Egypt: Nat’l Nutrition Institute promotes benefits of eating chicken feet

Amid the country’s deepening economic crisis, the Egyptian Ministry of Health’s National Nutrition Institute sparked controversy in Egypt by promoting the benefits of eating chicken feet.

The crippling economic crisis in Egypt has resulted in a massive rise of food prices and meat of all kinds, exceeding the worst-case forecasts. Local media have started to encourage citizens to change their eating habits, despite their simplicity, to save as much as possible for daily and monthly expenses.

These calls have now reached the point of promoting the eating of chicken feet.

The dollar shortage crisis has caused an accumulation of goods in Egyptian ports, such as fodder for livestock and poultry, resulting in calls to save the poultry industry. 

Egypt has achieved self-sufficiency in the poultry industry; its volume exceeds tens of billions of pounds and is considered a cheap source of protein.

Coinciding with the 50 per cent rise in poultry prices over the past few months, there have been widespread calls to buy chicken feet on the pretext that they contain a high percentage of protein.

The controversial campaign began when the National Nutrition Institute of the Egyptian Ministry of Health and Population started to explain the benefits of eating chicken feet, as food alternatives rich in protein and frugal economically, given the high prices of white and red meat.

In a post published on its official social media pages, the National Nutrition Institute promoted chicken feet, saying that the feet are classified among the inexpensive sources that are rich in protein and contain calories at a limited rate.

After removing the skin that covers it, the chicken foot provides 106 calories, while the chicken thigh without skin contains 176 calories.

The government institute continued its promotion for eating chicken feet, saying: “Chicken feet contain protein, vitamins, and minerals necessary for skin tissue repair and muscle growth. However, they are rich in collagen, which is essential for skin cell regeneration, delaying signs of ageing, and keeping hair and nails healthy.”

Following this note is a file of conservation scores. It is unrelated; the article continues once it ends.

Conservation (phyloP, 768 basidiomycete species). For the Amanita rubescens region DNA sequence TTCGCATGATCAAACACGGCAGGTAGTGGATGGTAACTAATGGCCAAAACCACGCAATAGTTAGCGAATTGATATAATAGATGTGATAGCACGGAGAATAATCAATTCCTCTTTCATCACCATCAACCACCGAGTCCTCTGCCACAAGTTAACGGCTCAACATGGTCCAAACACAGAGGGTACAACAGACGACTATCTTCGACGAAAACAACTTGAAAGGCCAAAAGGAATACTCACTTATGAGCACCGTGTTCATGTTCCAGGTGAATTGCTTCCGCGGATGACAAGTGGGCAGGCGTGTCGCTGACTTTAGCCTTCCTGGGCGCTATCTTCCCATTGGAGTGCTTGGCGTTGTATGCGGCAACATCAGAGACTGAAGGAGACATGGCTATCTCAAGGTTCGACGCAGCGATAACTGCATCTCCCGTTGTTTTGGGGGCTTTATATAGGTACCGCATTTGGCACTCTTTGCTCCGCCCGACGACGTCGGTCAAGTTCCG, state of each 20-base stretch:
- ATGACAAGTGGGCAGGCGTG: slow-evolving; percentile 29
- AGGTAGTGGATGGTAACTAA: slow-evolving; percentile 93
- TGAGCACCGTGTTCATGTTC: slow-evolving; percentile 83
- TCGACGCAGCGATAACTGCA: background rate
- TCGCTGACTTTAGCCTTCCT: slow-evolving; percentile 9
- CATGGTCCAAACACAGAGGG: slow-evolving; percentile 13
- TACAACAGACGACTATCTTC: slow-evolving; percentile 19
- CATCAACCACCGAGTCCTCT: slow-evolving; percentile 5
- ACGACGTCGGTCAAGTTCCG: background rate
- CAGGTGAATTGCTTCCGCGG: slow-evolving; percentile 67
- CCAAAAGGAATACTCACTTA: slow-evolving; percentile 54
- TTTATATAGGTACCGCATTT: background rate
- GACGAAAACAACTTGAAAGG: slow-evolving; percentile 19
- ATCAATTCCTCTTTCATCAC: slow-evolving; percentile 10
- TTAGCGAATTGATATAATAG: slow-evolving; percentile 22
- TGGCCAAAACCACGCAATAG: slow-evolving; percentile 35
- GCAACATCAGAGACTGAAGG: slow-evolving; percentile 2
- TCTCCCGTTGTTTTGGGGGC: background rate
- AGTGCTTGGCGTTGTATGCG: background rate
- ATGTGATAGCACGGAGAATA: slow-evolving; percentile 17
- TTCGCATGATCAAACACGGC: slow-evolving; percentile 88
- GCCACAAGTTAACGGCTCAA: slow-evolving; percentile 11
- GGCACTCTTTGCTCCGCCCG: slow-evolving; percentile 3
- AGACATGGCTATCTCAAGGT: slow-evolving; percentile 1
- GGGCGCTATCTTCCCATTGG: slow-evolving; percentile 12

Commenting on the NNI Facebook post, Mona Seif, sister of activist Alaa Abdel Fattah, tweeted saying:

“No country does this, it is not normal, it is not humane, and it is not possible to reach the level we have reached. The National Nutrition Institute and Al-Shorouk newspaper promote the nutritional benefit of the feet of chickens, instead of going to see how this catastrophe has turned into part of the meal of millions of families amid the economic crisis and impoverishment policies!!”

The official call for Egyptians to eat chicken feet has provoked widespread anger and criticism on social media activists with many blaming the government for the high food prices and declining purchasing power of local people.

In mid-October, videos spread on social media of poultry breeders in Egypt culling chicks because there is not enough food for them.

In the videos, captioned, “execution of the chicks,” workers pour the animals from crates and into sacks which are then sealed.

It has been reported that there is a more than 50 per cent shortage of feed for poultry farms and that companies stopped supplying farms because they do not have any stock.

Roughly 1.5 million tonnes of corn and 500,000 tonnes of soybeans which are used to make chicken feed are stranded in the ports.

Vice-President of the Egyptian Poultry Producers Association Mohamed El-Shafei said in a widely shared, televised interview: “Unfortunately these scenes are real, because there is no feed to feed them.”

He added that corn and soybeans are not available because they are stuck in ports waiting to be released and asked that they be released urgently so that the prices would come down.

Mohamed also said that it would cost $340 million a month to release the feed.

Commentators asked if there was another solution, for example handing the chicks out to people in poorer parts of the country, rather than killing them off.

Social media users called on the government to intervene and save the poultry industry, which is in crisis.

Analysts say that the animal feed can’t get out of the ports because there is a lack of dollars inside the country.

Egypt imports around 75 per cent of feed and only produces 25 per cent.

There is a foreign exchange shortage crisis in Egypt, coupled with escalating external debt. After import bills had jumped up, authorities imposed restrictions on imports from abroad and there is currently a severe shortage of wood, furniture, toys, vehicle spare parts and electrical appliances in Egypt.

At the beginning of October Egypt, which is the world’s largest wheat importer, had not released around 700,000 tonnes of wheat from customs causing roughly 80 per cent of mills producing commercially sold bread and pasta to fold.

Added to this, in September, Egypt’s state-run Daily New Egypt reported that the Russia-Ukraine crisis had increased the production costs in the poultry industry by 30-40 per cent.

Around 30 per cent of corn and soy comes from Russia and Ukraine, where supply has seriously been affected by the war.

This has been compounded by the fact that the animal feed industry was badly affected by the coronavirus crisis as the global pandemic challenged supply chains.

In Egypt, two thirds of the population live below the poverty line and thousands have struggled to survive as the cost of food and basic commodities soar.